Sheakley, the one who came up with idea to turn the King Arthur legend into a ballet, took the first big step. She and her husband, Larry A. Sheakley, owner and CEO of The Sheakley Group, committed $1 million to what would be called the Sheakley World Premiere Fund, an endowment that provides an ongoing source of seed money for the company to commission original ballets. The goal isn’t to completely underwrite new works; it is to launch them into motion.

Morgan and Santomo brought on Canadian opera composer John Estacio to write the music. They engaged notable designers Sandra Woodall (costumes), Joe Tilford (sets) and Trad A Burns (lighting).

Finally, Morgan brought in Eda Holmes, the associate director of the Shaw Festival Theatre in Niagara-on-the-Lake, Ontario.

In an earlier life, Holmes was a ballet dancer and a colleague of Morgan’s back at the San Francisco Ballet. But after a serious injury ended her dancing career, Holmes turned to theater. Not as an actor, though. She wanted to get off the stage. She was fascinated with the narrative, with how successful scripts were put together and how she could get the most out of them.

It is that expertise—finding the best way to tell a story—that has brought Holmes and Morgan together several times since Morgan came to Cincinnati Ballet in 1997.

“If you’re going to commission a score, you need a libretto,” says Holmes. “You can’t just tell a composer, ‘Go write us some music and we’ll try to make it work.’ That’s a recipe for disaster.”

It’s not as simple as it sounds. Ballet is excellent at sharing broad emotions like love and anger and passion. But since it has no words, it’s not so good at expressing intricate plot twists.

Holmes’ goal was to help Morgan develop a storyline in which the ballet could do justice to the story’s dramatic complexities.

Holmes explored dozens of sources, everything from the poems of Malory and Tennyson to Game of Thrones.

“I know that seems an unlikely source,” says Holmes. “But like the King Arthur story, it comes out a time when people are figuring out what exactly what leadership is. Who is it that is going to create a society that is safe and let people live in peace? That’s Game of Thrones.”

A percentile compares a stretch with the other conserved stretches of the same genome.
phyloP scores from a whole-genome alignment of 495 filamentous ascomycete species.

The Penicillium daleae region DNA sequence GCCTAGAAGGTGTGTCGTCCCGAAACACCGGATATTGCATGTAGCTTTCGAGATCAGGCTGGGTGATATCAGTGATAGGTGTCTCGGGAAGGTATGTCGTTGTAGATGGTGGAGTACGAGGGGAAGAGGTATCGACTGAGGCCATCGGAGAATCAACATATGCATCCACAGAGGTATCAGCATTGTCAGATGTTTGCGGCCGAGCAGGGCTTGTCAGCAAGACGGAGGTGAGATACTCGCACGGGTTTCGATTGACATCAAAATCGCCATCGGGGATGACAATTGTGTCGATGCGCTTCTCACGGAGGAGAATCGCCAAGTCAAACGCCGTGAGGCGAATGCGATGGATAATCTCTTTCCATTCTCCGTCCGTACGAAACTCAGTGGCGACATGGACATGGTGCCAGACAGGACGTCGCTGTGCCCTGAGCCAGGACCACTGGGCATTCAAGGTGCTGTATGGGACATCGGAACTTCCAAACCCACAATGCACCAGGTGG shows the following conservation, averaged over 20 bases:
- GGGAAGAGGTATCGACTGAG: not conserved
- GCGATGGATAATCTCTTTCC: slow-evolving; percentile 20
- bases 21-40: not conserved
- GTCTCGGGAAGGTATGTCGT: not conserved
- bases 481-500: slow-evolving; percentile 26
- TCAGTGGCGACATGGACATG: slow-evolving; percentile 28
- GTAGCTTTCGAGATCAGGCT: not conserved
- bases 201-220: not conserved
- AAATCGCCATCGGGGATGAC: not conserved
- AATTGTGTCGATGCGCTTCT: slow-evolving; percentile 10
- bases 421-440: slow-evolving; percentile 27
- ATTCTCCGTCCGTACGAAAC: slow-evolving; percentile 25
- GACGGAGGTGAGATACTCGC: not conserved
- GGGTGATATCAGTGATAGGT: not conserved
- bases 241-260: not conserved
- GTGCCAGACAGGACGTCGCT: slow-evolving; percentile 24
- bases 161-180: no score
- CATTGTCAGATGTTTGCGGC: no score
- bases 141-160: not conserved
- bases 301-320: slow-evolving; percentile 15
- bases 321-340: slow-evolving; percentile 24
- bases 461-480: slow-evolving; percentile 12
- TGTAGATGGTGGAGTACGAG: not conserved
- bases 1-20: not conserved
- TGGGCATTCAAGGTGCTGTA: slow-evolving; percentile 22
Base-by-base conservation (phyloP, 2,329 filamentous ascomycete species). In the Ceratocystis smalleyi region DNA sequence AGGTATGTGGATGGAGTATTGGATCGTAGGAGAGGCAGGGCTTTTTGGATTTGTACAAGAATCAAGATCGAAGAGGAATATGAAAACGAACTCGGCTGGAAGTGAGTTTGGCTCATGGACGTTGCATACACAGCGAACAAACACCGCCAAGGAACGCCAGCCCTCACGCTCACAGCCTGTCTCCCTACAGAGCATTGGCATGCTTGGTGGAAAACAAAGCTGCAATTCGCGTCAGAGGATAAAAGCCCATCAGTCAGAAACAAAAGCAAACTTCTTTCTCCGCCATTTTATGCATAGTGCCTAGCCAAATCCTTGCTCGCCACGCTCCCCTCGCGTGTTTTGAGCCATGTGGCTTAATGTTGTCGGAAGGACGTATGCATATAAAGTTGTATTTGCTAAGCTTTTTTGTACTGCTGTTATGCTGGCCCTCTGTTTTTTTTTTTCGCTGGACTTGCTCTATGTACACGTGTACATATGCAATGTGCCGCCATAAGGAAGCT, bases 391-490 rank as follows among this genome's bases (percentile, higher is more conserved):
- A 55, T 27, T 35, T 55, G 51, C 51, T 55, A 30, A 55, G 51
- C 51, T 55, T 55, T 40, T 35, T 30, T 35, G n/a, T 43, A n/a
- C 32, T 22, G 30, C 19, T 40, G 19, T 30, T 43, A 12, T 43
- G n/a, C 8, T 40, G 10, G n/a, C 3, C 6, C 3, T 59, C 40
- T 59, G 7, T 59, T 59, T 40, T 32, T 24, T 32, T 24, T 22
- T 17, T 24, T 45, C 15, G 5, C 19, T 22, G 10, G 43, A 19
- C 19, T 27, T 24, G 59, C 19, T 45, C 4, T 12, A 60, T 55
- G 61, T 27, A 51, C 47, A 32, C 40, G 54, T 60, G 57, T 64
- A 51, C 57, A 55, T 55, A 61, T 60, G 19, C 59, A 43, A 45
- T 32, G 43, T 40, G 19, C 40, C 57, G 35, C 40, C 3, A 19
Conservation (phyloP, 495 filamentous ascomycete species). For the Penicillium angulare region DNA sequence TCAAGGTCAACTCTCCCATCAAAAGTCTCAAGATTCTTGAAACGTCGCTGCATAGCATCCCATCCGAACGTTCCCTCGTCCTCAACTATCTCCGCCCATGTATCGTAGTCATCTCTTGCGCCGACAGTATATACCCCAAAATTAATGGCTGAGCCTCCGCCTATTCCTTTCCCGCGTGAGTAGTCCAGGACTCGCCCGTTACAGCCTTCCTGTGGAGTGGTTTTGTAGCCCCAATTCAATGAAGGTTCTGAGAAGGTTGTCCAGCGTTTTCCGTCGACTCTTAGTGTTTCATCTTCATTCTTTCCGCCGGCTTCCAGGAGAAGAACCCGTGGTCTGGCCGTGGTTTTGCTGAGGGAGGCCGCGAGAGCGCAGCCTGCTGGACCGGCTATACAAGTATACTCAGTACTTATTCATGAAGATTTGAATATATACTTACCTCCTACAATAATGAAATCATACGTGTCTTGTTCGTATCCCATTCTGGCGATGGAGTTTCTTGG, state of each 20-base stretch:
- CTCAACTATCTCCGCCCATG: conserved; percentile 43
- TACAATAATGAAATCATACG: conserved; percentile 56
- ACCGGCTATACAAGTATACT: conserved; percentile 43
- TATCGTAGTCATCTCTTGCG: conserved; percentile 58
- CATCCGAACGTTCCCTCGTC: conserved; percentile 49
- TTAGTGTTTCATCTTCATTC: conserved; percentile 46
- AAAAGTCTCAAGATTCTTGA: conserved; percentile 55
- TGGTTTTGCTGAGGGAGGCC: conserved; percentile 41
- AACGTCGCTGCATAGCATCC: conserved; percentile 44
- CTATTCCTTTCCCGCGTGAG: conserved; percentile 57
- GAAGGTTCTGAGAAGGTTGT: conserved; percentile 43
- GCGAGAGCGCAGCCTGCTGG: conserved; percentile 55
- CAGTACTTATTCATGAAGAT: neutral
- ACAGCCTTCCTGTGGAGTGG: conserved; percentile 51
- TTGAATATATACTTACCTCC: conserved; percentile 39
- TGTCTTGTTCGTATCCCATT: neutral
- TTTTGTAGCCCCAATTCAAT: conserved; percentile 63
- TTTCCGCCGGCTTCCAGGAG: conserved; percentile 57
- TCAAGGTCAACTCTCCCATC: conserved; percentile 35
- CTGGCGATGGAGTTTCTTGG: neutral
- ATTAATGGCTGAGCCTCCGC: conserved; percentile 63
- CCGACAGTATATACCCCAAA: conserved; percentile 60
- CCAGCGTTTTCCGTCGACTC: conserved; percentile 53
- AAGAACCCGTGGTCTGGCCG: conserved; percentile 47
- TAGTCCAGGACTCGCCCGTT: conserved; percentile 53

The resulting ballet is filled with sumptuous music and potent emotions. Working in opera, Estacio has become a master of extracting huge, over-the-top sounds out of an orchestra. Tilford’s sets are built more around massive backdrops than they are intricate sets. This is emotionally lavish, but physically spare. What lavishness there is, you’ll find in Morgan’s choreography and Woodall’s elaborate costumes.

But there is still much work to be done before the Feb. 13 opening at the Aronoff Center, says Holmes.

“Victoria has spent years making sure that all the pieces will be ready at the right time,” says Holmes. “But actually putting them together so they tell the story well... that’s the hard work. It will happen, though. It’s like that scene from Shakespeare in Love.”

She recounts a scene from the 1998 movie where a theater owner tries to explain the business of theater to a loan shark.

“The natural condition is one of insurmountable obstacles on the road to imminent disaster,” says the owner.

“So what do we do?” asks the loan shark.

“Nothing,” replies the owner. “Strangely enough, it all turns out well.”

“How?” asks the loan shark.

“I don’t know,” replies the owner. “It’s a mystery.”

“He’s exactly right,” says Holmes. “It will all come together at the right time. I just can’t tell you how.”